Like his college coach, Howard Jones, Morrison came to Southern California by way of Iowa. Although Duke never scored a touchdown or played in the Rose Bowl, he would ultimately come to embody the term “All-American.” Morrison got his moniker from a Glendale fireman who called the young man “Little Duke” because he never went anywhere without his huge Airedale Terrier, Duke. For obvious reasons, the young man preferred the name Duke to Marion, and the nickname stuck.
Duke Morrison applied to the U.S. Naval Academy, but he was not accepted. He instead attended the University of Southern California (USC), majoring in pre-law. Morrison was a good student and overachiever at Glendale High school, where he was president of the senior class in 1925. He was one of seven players selected for a USC football scholarship. Sports scholarships back then were not what they are today. They covered basic tuition ($280 a year) and one meal a day at the training table if you were on the regular squad. That is once a day during the school week. On weekends, Duke was on his own.
Photos of Wayne at USC reveal a big, good-looking man child with black, curly hair and a great build who “had to fight the girls off.” On weekends, Duke Morrison had a campus job as a food server at sorority houses. One can only imagine the looks on those college girl’s faces when they saw the handsome young football star dishing up vittles at their weekend dance parties. While at USC, Morrison joined a fraternity, Sigma Chi, along with several of his high school friends.
Duke Morrison was expected to be the starting right tackle for USC in his junior year. A weekend trip to Balboa Beach to chase “The Wedge” would end all that. The Wedge is a legendary hot spot for powerful and awesome surf known for its shore-breaking waves. To most, the Wedge is more a place to admire than to engage. The Wedge in known for having the biggest swell in Southern California. It’s potential for 30-feet waves attracts more surfers than any other So-Cal locale. The backwash is often so strong that it creates micro-waves (pardon the pun) that can crash into and devastate unsuspecting surfers.
The Wedge is so intense that between May 1 and Oct. 31, lifeguards raise the black ball flag, outlawing the use of any type of board between the hours of 10 a.m. and 5 p.m. During these times, The Wedge is limited to body surfing only, no body boards, surfboards, or skimboards allowed.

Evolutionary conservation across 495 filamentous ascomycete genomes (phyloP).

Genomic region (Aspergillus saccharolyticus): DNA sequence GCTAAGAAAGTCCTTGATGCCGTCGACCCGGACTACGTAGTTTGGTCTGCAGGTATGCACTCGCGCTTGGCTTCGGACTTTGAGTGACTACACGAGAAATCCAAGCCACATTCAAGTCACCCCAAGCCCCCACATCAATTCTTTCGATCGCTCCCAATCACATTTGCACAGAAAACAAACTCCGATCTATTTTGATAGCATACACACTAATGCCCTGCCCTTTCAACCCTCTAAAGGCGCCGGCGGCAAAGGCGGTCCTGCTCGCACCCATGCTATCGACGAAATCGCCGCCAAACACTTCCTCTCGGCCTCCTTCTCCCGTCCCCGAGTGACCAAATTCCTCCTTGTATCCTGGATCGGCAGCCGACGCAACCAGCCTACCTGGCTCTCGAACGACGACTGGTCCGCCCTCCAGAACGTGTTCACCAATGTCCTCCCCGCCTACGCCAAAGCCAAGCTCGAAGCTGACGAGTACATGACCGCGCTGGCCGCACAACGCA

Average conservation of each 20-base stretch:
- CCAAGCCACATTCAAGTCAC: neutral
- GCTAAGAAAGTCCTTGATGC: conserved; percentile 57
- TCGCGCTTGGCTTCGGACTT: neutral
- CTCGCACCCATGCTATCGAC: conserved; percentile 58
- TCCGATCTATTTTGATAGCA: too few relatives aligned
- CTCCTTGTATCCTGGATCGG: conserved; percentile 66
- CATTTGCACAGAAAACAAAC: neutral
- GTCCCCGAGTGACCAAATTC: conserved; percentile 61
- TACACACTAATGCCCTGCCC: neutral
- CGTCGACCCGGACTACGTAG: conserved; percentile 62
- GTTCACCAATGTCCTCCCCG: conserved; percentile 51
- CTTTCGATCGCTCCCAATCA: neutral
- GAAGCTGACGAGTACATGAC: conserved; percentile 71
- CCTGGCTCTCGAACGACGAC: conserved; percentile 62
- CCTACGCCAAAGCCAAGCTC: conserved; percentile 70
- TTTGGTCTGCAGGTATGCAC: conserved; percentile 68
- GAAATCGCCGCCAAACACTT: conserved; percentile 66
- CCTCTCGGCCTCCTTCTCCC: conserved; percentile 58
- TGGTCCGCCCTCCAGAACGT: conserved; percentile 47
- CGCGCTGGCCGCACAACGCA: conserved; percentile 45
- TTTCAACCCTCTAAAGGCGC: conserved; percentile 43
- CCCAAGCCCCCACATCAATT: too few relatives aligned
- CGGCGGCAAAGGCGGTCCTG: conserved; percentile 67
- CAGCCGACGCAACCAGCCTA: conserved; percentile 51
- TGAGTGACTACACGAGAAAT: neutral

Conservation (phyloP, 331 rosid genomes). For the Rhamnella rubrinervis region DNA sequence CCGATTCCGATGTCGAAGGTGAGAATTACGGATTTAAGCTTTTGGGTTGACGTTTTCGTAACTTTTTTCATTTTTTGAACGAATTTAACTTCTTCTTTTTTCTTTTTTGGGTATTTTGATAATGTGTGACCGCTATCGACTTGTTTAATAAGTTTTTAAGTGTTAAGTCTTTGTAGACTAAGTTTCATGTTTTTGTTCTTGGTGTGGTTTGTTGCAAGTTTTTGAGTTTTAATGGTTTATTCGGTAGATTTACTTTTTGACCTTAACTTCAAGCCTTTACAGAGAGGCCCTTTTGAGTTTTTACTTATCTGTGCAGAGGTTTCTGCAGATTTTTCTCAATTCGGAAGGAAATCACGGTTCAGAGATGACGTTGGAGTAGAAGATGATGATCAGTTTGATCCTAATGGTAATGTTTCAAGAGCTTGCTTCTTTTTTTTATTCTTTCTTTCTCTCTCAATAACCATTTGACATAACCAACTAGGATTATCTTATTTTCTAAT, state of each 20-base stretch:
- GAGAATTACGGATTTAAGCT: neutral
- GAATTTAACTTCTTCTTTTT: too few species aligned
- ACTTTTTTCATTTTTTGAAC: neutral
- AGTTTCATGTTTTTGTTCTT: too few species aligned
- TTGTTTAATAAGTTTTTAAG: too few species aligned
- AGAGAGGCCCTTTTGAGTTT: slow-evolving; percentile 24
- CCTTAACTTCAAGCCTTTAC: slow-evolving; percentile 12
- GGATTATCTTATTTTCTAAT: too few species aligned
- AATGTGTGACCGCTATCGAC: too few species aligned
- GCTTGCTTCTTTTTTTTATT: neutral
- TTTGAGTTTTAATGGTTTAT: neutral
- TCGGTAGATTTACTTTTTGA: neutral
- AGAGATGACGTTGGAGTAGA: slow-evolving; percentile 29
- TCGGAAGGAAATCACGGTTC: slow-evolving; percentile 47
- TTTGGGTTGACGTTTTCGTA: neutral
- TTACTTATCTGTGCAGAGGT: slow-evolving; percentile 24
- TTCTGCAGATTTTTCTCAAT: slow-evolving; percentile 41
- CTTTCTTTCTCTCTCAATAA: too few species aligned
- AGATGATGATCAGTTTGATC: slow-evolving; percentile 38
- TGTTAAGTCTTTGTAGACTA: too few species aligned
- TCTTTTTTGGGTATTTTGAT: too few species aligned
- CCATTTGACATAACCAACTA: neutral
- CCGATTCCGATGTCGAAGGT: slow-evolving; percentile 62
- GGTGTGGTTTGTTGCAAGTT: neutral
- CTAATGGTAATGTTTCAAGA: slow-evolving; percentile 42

The Wedge has spit out injured surfers for decades. Today, it is not uncommon to see men in wheelchairs on Balboa Pier wearing t-shirts that read, “Victim of the Wedge.” Duke Morrison tested the Wedge in the late summer of 1926 while the black ball flag was flying high. Surrounded by pretty co-eds, the chance to show off for the ladies was too much to resist for the Duke.
One frat brother witness later recalled Duke’s desire to test what they called “butt-busters” as they were known. Soon Duke and his friends were out past the breakers and the waves were “cupping hard.” In an instant, Duke Morrison got caught up in one of the monster waves and hit the sand hard. Luckily, Duke crooked his head to the side just before impact or he may have broken his neck. Instead, Duke Morrison dislocated his shoulder.
It was just three weeks before the start of fall football practice for the 1927 season. USC coach Jones’ system featured the “power play” which relied heavily on the tackle clearing out the running lanes with right shoulder shiver blocks. Young Duke Morrison was too terrified to tell his coach the true cause of the accident.
When it came to USC football coach Howard Jones you slept, ate, and drank football 365 days a year. Duke knew Jones would never understand one of his scholarship players getting hurt in a foolish accident like bodysurfing. So Duke claimed the injury had happened on the football field. Instead, the coach thought Morrison was bluffing and demoted his young tackle to the back-up team. The demotion took Morrison off the training table, forcing Duke to scrounge for his own meals. Duke owed the fraternity house so much money that they kicked him out until he could pay. He lost his scholarship and, without funds, had to leave USC shortly after the start of his junior year. The glory of the gridiron was behind him now and young Duke Morrison was at a crossroads.
Next Week: Part 2 Notre Dame-USC & the Hollywood Connection.
Al Hunter is the author of the “Haunted Indianapolis” and co-author of the “Haunted Irvington” and “Indiana National Road” book series. His newest books are Bumps in the Night. Stories from the Weekly View, Irvington Haunts: The tour guide, and The Mystery of the H.H. Holmes collection. Contact Al directly at Huntvault@aol.com or become a friend on Facebook.